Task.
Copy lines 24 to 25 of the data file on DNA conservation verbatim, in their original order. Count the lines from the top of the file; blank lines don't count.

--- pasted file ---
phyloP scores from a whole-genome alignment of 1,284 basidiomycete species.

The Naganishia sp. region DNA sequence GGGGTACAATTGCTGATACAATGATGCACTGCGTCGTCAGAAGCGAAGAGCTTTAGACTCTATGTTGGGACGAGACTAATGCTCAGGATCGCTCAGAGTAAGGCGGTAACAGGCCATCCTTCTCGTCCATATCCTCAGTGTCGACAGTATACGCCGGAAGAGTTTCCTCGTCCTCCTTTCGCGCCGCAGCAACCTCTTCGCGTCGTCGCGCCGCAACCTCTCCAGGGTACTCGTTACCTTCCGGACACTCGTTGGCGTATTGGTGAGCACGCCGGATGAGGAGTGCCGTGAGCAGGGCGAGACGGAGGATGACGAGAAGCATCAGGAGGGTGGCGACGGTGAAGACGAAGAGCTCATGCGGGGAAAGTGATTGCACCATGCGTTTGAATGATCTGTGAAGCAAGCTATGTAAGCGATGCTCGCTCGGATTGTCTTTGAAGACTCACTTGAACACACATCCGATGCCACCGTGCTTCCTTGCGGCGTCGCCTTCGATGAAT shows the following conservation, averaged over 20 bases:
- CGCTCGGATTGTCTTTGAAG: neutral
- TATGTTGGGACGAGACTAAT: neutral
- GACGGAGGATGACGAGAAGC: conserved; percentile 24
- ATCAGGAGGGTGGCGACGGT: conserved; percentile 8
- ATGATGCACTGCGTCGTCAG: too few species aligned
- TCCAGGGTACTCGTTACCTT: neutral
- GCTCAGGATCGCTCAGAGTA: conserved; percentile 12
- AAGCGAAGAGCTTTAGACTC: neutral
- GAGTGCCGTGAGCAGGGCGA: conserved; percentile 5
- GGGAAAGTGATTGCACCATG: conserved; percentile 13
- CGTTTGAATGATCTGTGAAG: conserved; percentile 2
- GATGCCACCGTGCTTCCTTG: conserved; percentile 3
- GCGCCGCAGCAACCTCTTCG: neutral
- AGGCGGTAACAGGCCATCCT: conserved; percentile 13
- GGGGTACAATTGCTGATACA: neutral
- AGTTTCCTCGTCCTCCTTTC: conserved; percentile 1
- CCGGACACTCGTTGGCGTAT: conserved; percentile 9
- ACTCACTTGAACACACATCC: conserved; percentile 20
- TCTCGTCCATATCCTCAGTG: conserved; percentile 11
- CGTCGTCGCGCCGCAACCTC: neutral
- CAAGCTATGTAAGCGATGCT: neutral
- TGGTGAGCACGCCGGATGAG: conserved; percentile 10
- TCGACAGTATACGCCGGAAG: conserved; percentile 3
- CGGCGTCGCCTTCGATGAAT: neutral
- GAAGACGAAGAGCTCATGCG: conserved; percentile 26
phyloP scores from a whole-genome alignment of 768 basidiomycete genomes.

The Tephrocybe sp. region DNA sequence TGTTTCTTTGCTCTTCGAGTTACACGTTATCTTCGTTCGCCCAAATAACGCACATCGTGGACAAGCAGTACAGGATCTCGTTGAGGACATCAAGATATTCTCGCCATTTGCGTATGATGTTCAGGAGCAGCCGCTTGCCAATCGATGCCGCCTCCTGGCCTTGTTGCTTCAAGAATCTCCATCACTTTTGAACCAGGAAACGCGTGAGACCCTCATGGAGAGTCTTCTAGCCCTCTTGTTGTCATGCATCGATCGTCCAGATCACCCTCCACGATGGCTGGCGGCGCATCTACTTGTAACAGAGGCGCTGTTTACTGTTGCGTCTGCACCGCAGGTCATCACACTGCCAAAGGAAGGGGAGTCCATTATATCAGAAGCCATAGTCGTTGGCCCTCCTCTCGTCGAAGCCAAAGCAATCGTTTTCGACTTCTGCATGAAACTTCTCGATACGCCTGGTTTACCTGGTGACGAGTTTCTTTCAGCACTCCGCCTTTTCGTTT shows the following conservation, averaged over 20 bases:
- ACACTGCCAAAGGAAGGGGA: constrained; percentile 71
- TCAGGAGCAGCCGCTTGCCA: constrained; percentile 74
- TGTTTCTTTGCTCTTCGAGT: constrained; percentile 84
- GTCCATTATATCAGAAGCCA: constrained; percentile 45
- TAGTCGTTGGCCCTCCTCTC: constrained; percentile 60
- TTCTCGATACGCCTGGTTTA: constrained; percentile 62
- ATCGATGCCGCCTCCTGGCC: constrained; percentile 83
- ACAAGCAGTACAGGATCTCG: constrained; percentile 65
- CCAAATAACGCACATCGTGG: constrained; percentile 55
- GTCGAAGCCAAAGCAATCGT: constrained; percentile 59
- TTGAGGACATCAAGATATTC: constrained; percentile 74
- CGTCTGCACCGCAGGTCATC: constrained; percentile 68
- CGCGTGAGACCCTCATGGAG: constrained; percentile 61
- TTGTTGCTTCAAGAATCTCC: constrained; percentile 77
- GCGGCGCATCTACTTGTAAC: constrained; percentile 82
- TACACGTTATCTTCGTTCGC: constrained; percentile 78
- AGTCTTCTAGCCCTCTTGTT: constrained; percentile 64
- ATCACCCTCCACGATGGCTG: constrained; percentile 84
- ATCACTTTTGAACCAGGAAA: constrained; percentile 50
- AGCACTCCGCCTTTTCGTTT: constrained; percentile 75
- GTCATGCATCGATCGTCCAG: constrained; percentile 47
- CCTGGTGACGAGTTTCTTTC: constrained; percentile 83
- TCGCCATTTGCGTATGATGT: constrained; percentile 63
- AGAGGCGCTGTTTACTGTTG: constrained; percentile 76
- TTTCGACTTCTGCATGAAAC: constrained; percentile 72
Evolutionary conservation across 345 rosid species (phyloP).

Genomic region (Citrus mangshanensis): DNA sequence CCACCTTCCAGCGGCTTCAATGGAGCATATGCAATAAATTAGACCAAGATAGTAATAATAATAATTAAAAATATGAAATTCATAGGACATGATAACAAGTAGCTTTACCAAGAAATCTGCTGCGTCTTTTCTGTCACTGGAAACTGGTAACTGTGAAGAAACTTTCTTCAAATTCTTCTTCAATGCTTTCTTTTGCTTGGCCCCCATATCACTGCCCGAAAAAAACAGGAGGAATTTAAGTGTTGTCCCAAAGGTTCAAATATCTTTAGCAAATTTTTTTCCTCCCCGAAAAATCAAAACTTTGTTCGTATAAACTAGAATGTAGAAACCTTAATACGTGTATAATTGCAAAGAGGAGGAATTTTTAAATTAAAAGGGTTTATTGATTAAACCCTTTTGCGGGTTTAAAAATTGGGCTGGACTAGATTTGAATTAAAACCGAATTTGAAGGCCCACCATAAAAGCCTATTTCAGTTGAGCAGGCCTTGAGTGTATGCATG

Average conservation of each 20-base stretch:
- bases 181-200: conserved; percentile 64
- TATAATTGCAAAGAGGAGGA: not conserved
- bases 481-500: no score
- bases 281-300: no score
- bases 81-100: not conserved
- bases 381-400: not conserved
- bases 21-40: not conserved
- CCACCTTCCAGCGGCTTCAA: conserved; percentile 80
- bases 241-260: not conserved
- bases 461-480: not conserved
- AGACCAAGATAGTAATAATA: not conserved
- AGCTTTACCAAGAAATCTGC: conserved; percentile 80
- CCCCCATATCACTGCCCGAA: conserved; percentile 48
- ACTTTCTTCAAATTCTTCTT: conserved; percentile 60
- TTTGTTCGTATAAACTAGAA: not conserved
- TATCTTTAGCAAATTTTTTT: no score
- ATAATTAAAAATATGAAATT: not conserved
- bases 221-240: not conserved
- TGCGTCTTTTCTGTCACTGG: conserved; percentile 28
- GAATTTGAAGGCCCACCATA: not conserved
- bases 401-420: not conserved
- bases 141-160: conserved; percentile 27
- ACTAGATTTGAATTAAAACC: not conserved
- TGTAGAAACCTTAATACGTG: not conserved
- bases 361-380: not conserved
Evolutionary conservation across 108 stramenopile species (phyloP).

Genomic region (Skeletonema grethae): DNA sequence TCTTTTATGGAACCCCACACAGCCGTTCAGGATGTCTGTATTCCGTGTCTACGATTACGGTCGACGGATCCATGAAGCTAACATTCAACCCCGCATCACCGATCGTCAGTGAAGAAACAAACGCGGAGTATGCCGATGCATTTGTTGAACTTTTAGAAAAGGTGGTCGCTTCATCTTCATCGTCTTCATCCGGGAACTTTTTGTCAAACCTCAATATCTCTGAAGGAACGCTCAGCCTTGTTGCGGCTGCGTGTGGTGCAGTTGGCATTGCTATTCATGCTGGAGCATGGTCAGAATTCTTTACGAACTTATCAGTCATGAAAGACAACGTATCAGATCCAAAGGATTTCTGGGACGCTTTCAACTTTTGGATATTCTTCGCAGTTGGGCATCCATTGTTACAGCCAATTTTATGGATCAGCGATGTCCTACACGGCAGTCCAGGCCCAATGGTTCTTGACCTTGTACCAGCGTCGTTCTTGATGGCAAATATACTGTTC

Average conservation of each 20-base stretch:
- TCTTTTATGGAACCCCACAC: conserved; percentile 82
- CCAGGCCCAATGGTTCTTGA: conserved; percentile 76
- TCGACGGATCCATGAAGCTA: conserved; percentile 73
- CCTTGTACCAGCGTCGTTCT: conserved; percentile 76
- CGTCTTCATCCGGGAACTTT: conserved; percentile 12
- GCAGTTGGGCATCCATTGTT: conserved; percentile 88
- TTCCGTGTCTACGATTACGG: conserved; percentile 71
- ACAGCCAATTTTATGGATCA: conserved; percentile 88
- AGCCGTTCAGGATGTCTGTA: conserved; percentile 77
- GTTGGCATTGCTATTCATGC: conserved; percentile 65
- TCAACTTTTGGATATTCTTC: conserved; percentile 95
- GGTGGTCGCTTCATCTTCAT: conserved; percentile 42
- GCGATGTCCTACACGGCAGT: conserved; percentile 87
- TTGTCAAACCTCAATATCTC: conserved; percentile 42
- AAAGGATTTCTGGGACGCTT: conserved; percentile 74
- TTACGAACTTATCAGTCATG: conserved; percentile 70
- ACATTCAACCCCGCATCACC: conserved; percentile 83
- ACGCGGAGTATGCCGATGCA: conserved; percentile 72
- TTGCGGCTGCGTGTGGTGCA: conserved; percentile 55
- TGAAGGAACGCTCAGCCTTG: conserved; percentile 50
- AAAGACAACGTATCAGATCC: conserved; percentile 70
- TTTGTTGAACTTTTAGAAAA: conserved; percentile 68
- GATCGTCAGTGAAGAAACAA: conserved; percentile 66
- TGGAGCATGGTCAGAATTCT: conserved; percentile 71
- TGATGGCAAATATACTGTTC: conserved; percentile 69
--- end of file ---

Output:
- TGGTGAGCACGCCGGATGAG: conserved; percentile 10
- TCGACAGTATACGCCGGAAG: conserved; percentile 3